Of particular interest is the fact that the Squadcal was actually based on a solid-state manpack designed in South Africa by David Larsen and known there initially as the RT14; see Fig.2. In 1972, Mr E.T. (later Sir Ernest) Harrison, Chairman of the Racal Group, paid tribute in a press release to both Horace Dainty and David Larsen. It was the Mr Larsen, he said, "who had been responsible for the development of equipment which had enabled Racal International to reach its dominating position, particularly in the world of military mobile communications. Racal UK was exporting more manpacks than any other company in the world and they had been developed from designs which originated through Mr Larsen in South Africa".  Keith Thrower, until recently Research Director of the Racal Radio Group, provided some of the background surrounding the story of the RT14/Squadcal in his June 2003 article in "Transmission Lines", the newsletter of the Defence Electronics History Society. It will be expanded upon here.

The genesis of the RT14 can actually be traced to the late 1950s when Larsen designed S.M.D.’s first SSB exciter using transistors when these devices were little more than electronic curiosities. Naturally enough, the transmitter was put through its paces on the amateur bands where it soon came to the attention of the Americans, most notably that of Don Stoner, W6TNS. Stoner, well-known as a pioneer in the field of single sideband and solid-state circuits, had published his "New Sideband Handbook" in 1958, just a year after the appearance of the very first book to deal with the subject in any depth, the Collins Radio Company’s "Fundamentals of SSB". Larsen and Stoner subsequently collaborated closely. The American was full of ideas, particularly on crystal filters, and was also a ready source of components that were hard to come by in South Africa. His attempts, though, to persuade Dave Larsen to join him in the USA were unsuccessful after the South African had astutely weighed up all his options.

By the early ‘60s QST, the ARRL’s monthly magazine, had already featured many articles on the theory and practice of single sideband and a selection of the best formed the basis of the ARRL book, "Single Sideband for the Radio Amateur", published in 1965. Except for two, all the circuits were based on valve (or tube) technology. Those exceptions were a remarkable 14 MHz transistorised transceiver, described as being the "ultra-ultra in compactness", designed by Benjamin J.Vester, W3TLN, and the "Imp -TR" a solid-state transmitter of Joseph S. Galeski, W4IMP, first published in QST in December 1961. Some of the circuitry Galeski used and the assistance he needed in getting started all came from Dave Larsen and Joe Galeski made full acknowledgement to ZS5DN for that.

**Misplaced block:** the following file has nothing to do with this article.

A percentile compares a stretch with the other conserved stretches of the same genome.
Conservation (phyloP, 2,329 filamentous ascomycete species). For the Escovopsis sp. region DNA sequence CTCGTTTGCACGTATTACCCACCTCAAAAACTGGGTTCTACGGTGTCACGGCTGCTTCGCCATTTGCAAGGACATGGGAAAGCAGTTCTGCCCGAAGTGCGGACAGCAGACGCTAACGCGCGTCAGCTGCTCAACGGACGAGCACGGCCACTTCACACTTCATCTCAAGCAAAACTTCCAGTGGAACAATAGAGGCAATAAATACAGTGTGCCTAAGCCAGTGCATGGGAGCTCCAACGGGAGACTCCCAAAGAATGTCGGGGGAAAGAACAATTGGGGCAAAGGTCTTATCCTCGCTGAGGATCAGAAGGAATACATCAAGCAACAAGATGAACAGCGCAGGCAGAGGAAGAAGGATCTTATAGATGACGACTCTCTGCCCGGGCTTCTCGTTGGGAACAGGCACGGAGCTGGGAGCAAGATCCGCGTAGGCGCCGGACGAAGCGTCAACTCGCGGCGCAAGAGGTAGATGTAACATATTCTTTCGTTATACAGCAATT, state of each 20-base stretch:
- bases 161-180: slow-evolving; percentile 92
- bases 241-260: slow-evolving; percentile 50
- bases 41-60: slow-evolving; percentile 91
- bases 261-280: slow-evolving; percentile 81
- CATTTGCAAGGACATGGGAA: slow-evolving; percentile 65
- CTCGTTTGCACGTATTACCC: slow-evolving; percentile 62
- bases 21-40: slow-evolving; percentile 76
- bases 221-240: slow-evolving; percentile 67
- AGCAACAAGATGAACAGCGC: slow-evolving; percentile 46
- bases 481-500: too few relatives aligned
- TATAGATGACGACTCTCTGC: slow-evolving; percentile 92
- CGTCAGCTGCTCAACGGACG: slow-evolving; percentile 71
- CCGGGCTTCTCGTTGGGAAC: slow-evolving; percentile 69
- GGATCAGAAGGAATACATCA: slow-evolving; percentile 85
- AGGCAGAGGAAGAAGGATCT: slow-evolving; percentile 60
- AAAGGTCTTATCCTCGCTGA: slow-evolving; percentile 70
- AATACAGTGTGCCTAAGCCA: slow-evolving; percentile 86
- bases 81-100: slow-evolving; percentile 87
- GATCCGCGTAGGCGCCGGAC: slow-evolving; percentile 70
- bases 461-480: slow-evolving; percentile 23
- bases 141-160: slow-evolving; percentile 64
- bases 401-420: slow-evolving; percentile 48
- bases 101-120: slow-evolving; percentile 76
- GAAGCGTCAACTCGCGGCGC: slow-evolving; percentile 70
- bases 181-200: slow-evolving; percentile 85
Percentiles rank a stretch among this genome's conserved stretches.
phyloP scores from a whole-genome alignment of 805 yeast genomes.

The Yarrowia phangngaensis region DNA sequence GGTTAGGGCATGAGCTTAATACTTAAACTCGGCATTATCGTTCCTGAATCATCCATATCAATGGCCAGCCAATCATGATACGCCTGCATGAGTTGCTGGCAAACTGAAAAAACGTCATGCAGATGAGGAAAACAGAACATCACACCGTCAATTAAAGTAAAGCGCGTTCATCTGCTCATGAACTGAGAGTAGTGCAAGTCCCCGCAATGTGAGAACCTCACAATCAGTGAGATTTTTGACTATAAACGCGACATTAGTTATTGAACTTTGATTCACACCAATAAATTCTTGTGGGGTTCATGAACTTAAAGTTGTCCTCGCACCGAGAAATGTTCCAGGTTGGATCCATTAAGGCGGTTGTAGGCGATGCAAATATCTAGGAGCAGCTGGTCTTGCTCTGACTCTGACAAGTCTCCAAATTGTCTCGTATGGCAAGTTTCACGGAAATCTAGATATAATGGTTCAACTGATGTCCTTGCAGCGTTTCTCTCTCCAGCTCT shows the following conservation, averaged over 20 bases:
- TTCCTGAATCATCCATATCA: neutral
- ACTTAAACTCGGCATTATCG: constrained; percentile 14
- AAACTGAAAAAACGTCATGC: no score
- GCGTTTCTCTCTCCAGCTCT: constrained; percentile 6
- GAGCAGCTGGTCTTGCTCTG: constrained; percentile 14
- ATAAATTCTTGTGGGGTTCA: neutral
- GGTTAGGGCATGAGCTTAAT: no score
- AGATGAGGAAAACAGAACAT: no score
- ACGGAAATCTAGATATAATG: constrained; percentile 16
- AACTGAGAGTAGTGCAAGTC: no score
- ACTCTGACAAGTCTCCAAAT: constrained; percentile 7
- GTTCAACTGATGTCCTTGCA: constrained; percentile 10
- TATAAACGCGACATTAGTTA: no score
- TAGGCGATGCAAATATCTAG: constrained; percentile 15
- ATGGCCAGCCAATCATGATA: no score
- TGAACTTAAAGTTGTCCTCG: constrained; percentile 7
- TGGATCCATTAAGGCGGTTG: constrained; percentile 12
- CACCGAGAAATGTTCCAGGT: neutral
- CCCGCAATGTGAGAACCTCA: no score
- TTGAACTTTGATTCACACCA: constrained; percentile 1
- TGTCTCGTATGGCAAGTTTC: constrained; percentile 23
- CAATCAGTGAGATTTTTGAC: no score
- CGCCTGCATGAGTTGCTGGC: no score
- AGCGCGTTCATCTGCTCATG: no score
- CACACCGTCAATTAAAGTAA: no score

The RT14 manpack

 Not only was the Larsen SSB exciter the model for that "Imp ­TR" but, far more importantly, it also formed the basis of S.M.D.’s first SSB transceiver, the transistor-valve hybrid known as the RT422 and its later model the RT422B (Fig.3). This transportable combination that included a linear amplifier may well have been the world’s first commercial, transistor-valve, "filter-type" SSB transceiver. It started life as an amateur radio venture and was built by David Larsen over the two week Christmas holiday period of 1959/60. Like all his homebrew designs it soon found its way into the S.M.D design register, many of which later became commercial products. Its possible competitors for this title might include the Redifon GR.410, based on the so-called "third method" of SSB generation, which was first marketed in 1962.  Shortly thereafter, the S.M.D. circuit reappeared in the RT14, the all transistorised manpack soon to become the Squadcal in England and the TR28 in South Africa. This crucial circuit, and the broadband solid-state power amplifier that followed it, could probably lay claim to having launched the SSB manpack on the world stage. Its only apparent competitor was the American-manufactured Hughes HC-162, described by Pat Hawker in his Radio Bygones article, which made its appearance in England in 1963. A remarkable design for its time, the HC-162 included a 10 000 channel frequency synthesizer compared with the 29 crystal-controlled channels of the Squadcal or the 12, 24 or 36 channels of the TR28, shortly to appear. However, it was very much more expensive than its British and South African competitors and yet, other than its synthesizer, it offered nothing more by way of performance.
Fig.4 is the circuit diagram of the SSB exciter section of both the RT14 and the RT422B. It has been re-drawn from David Larsen’s original diagram of 1959 but retains its authenticity by using the symbol for the PNP bipolar transistor in use at that time. Its similarity with that of a triode valve will be obvious.

 There are a number of noteworthy features in this circuit that merit some comment. First, is the use throughout of germanium transistors in the famous OC70 and OC170 series from Mullard; next is the remarkable simplicity of the circuit itself: two stages of audio amplification following the microphone; the simplest of diode balanced modulator driven by an un-buffered crystal oscillator; a full lattice filter using four, carefully selected, war surplus FT-243 crystals that had been carefully "doctored" by the merest pencil mark or a wipe with a piece of solder to shift their frequencies downwards ever so slightly. Then came the piece de resistance  - an amplifier, tuned to the centre frequency of the crystal filter, which incorporated a logarithmic compression network of four diodes shunting a high-Q tuned circuit. Since this element of the RT14 proved so controversial when first examined in England, yet so effective when tested in the field, more will be said about it later.